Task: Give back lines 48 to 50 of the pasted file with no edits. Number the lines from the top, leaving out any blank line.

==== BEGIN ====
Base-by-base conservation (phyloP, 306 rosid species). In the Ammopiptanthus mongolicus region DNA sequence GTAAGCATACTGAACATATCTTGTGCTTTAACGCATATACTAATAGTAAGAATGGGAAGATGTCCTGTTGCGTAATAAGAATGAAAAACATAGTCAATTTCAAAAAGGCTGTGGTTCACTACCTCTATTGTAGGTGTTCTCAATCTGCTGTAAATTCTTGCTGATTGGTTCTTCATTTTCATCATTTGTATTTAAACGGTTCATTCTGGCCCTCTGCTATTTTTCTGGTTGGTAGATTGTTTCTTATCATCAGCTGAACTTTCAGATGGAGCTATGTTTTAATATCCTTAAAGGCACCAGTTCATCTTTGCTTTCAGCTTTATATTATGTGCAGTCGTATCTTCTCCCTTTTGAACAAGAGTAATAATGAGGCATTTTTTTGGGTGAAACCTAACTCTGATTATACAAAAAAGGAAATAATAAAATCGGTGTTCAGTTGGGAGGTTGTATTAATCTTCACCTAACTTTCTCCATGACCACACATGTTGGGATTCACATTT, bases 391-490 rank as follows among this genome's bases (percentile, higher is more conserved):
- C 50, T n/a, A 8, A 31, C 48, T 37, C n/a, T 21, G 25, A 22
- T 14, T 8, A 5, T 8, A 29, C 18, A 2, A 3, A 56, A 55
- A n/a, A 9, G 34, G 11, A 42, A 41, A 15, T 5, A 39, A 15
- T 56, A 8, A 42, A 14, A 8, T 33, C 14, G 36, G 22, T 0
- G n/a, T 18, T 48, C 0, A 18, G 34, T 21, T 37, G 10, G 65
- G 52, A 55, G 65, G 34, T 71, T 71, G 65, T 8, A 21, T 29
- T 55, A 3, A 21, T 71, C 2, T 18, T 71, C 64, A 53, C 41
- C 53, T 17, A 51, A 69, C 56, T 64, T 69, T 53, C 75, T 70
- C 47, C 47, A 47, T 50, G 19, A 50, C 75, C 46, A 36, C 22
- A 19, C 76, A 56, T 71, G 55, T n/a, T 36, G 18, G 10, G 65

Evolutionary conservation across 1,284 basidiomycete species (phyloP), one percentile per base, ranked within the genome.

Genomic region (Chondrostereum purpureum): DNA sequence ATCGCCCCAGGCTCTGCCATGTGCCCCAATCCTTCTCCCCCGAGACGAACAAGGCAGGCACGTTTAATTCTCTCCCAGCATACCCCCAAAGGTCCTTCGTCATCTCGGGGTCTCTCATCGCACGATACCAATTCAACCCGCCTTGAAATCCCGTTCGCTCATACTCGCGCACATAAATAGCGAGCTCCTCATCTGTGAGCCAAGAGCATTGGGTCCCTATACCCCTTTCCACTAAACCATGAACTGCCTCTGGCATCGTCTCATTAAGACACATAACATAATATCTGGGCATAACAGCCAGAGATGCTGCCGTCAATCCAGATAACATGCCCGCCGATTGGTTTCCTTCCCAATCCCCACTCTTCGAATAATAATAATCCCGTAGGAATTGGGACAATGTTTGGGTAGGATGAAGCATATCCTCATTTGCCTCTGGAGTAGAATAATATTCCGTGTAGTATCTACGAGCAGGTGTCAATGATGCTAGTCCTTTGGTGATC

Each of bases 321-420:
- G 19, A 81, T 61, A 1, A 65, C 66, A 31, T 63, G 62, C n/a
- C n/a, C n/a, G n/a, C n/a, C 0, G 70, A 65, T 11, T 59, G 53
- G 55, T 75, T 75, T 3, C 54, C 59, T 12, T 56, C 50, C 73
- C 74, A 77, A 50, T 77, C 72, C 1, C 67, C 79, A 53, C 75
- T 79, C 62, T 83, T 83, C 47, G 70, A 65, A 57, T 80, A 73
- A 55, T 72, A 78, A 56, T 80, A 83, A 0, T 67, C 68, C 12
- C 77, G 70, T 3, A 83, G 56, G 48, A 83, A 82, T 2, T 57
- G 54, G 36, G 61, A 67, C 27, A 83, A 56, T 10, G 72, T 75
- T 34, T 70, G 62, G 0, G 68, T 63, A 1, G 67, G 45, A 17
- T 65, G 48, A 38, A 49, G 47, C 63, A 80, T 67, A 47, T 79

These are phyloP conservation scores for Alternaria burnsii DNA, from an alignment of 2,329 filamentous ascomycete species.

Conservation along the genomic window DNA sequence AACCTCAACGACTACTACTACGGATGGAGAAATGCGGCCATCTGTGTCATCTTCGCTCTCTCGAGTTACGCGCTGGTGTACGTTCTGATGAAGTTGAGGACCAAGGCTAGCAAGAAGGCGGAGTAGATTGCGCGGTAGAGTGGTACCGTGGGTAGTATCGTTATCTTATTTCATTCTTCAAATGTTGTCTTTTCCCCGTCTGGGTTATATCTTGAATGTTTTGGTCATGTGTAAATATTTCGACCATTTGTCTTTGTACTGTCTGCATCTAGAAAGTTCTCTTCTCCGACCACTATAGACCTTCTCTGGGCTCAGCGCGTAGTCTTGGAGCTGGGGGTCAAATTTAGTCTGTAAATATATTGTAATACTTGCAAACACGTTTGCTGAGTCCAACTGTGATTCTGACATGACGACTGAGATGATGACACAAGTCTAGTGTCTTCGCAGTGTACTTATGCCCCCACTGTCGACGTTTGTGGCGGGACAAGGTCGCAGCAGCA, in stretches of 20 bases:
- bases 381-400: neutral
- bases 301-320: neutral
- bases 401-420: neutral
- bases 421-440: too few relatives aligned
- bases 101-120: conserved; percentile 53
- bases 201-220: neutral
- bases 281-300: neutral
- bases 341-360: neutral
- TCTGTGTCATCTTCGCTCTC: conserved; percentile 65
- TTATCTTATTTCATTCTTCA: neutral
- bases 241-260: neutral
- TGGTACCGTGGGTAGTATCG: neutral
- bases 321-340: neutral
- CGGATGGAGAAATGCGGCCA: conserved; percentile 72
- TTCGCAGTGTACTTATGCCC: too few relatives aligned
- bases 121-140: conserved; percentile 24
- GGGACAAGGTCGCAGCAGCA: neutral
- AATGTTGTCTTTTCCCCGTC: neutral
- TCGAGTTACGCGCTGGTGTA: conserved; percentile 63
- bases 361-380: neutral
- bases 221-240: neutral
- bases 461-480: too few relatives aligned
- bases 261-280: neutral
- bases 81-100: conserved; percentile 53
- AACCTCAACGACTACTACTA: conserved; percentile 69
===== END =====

- bases 461-480: too few relatives aligned
- bases 261-280: neutral
- bases 81-100: conserved; percentile 53